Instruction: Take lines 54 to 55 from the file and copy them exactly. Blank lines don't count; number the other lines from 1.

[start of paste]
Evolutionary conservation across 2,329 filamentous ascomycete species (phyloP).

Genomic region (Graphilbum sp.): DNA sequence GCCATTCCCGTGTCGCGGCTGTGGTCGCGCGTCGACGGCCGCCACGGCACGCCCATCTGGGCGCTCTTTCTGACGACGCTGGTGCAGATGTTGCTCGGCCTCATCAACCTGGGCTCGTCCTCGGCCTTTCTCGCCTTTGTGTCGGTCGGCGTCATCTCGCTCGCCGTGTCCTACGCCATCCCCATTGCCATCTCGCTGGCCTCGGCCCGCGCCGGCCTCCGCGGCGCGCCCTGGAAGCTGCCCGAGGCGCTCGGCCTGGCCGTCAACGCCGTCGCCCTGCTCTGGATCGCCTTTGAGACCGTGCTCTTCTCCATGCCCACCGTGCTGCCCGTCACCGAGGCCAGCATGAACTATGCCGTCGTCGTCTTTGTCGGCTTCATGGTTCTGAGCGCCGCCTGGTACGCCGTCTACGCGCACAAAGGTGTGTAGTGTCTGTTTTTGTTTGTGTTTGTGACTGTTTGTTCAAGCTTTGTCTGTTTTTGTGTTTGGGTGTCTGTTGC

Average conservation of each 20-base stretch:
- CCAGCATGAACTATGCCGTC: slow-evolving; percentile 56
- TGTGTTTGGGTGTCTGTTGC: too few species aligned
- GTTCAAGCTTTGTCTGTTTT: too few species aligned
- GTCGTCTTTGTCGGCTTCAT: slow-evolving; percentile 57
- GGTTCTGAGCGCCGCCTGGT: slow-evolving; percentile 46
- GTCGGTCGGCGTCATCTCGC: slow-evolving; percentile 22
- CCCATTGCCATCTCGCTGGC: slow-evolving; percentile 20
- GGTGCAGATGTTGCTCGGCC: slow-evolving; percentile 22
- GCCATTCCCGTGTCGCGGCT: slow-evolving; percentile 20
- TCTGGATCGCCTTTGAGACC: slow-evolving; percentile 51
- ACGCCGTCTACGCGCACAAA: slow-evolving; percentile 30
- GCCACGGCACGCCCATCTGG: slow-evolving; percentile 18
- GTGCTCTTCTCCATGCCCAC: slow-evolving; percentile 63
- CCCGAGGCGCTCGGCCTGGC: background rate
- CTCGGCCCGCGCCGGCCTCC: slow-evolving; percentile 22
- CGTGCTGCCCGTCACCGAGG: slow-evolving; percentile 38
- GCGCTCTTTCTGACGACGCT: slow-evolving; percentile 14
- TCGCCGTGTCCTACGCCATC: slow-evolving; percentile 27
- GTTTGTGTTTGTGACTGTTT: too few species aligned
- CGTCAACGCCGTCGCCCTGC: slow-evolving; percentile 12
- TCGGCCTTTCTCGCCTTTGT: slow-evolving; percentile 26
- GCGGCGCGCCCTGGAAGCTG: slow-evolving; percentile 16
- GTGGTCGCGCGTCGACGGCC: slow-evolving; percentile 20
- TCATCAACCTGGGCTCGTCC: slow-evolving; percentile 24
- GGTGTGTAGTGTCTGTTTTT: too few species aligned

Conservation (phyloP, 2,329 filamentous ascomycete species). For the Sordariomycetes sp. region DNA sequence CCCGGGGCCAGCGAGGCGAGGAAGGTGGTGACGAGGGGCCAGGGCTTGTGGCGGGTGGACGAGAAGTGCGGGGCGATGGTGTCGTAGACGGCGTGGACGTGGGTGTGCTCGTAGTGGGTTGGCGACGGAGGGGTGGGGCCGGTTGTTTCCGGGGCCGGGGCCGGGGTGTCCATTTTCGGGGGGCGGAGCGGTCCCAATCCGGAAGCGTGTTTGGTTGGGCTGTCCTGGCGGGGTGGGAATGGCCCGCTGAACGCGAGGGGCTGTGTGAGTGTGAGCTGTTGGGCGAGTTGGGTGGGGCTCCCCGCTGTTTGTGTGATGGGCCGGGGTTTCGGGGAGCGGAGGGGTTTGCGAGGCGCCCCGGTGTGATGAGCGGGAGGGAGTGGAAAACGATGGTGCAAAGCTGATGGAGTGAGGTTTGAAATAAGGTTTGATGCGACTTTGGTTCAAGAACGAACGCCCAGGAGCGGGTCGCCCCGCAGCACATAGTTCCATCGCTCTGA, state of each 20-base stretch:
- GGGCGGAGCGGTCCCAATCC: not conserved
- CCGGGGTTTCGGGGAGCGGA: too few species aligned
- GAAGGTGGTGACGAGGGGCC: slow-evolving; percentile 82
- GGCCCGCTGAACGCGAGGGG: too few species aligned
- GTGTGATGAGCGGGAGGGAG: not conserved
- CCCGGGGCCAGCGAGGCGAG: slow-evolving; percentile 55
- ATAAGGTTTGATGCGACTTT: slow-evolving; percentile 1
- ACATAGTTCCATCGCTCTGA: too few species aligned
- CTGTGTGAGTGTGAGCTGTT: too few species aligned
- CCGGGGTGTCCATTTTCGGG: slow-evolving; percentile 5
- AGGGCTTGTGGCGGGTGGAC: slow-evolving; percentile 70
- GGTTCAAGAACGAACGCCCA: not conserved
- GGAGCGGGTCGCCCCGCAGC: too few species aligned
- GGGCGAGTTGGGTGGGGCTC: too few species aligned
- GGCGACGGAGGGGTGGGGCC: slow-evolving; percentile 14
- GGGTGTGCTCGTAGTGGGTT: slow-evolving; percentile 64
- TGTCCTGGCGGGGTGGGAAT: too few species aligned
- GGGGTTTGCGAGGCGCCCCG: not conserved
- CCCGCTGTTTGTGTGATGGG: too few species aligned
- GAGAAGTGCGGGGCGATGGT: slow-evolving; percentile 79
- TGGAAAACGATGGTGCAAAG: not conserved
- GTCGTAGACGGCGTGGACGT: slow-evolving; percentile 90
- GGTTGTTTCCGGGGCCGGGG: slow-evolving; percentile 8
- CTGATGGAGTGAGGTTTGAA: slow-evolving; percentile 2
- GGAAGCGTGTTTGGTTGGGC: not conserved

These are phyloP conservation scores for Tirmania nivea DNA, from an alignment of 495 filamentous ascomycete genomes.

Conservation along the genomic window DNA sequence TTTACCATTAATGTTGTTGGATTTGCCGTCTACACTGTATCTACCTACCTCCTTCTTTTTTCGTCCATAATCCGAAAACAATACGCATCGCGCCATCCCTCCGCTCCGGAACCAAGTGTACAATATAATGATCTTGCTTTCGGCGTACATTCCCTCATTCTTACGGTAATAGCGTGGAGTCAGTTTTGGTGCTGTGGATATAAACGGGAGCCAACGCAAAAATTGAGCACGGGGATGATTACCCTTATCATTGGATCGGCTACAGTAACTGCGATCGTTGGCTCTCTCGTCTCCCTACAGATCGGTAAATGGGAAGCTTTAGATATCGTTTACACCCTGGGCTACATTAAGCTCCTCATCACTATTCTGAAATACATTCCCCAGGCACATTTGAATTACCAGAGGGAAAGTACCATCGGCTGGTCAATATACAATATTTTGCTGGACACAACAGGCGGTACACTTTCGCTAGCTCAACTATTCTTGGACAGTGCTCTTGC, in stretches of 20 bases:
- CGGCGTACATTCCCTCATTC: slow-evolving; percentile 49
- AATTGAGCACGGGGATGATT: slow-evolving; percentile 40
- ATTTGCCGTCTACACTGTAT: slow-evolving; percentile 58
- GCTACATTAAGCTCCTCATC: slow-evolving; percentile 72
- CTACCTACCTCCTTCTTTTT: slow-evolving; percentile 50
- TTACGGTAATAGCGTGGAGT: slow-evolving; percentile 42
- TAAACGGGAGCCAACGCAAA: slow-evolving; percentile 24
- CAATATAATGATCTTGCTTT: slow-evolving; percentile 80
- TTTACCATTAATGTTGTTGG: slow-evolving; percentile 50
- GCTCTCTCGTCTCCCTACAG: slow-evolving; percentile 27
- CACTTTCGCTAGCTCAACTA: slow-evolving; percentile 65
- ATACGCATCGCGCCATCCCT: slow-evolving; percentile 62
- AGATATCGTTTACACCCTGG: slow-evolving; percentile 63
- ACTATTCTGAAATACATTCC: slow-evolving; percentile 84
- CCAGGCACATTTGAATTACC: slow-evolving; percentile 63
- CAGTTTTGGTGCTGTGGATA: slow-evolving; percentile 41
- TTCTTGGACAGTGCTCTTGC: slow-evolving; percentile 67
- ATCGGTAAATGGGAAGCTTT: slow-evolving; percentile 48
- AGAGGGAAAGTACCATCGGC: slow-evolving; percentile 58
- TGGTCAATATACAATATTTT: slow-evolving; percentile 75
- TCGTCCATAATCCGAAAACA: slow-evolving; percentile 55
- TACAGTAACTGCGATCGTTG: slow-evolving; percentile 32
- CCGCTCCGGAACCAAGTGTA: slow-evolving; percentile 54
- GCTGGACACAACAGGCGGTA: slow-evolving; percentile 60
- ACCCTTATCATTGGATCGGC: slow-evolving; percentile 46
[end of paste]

- GGAAGCGTGTTTGGTTGGGC: not conserved

These are phyloP conservation scores for Tirmania nivea DNA, from an alignment of 495 filamentous ascomycete genomes.